CD Review: Carole King

Carole King
The Essential Carole King
By David Chiu

Carole King’s best work have been the subject of previous compilations before but this latest Essential collection is unique: Not only does it packages her best career-spanning work as a performer, but it also contains the original recordings of her best-loved songs recorded by other artists. (And the release comes on the heels of her current tour with James Taylor). There is no questioning King’s solo music will always be forever associated with the massively-popular Tapestry (1971), whose songs “I Feel the Earth Move,” “It’s Too Late,” “So Far Away” are on this set. That album is arguably a best-of in itself. Still that shouldn’t overshadow some of the lesser-known pre- and post- Tapestry tracks, and even King’s most recent tracks like “You Can Do Anything” and “Now and Forever” continues the introspection and warmth that her music always brings.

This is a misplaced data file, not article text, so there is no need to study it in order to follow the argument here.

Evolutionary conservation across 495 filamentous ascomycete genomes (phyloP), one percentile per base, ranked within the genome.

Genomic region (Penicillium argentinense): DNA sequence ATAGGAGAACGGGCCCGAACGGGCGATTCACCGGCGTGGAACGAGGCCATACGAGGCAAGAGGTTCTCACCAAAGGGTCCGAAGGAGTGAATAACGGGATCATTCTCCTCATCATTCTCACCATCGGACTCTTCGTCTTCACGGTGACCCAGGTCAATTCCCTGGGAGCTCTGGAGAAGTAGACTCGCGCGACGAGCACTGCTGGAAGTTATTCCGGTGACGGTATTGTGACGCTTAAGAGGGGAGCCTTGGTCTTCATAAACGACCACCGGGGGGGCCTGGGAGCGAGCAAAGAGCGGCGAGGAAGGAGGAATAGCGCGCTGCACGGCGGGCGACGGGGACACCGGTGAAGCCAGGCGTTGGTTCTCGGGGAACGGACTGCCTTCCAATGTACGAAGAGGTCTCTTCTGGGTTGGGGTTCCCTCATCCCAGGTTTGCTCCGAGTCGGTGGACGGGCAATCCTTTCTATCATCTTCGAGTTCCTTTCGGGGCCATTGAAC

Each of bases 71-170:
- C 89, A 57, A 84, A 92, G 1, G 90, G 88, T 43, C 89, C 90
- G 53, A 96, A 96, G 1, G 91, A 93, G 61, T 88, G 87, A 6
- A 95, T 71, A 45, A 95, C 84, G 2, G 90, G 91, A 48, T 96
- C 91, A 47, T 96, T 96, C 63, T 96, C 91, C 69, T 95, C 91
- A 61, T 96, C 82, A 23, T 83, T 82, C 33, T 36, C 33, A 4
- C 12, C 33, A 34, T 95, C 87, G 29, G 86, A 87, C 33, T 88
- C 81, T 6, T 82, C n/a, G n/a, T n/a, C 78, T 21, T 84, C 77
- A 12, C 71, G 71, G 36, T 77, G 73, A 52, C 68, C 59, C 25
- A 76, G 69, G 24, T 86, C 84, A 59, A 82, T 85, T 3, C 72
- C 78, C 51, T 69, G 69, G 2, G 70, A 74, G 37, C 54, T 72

The second disc contains the great music that she mainly co-wrote with then-partner Gerry Goffin that has been recorded by other artists. It’s a time capsule of the best in ‘60s pop music: Little Eva’s “The Locomotion,” the Chiffons’ “One Fine Day,” the Shirelles’ “Will You Love Me Tomorrow” and Aretha Franklin’s “You Make Me Feel Like a Natural Woman.” (The absence of Herman Heremits’ “I’m Into Something Good” is a minor quibble). For now, what this entire set accomplishes is showcasing the breadth of this remarkable artist’s musical talent whether it is for herself or others.


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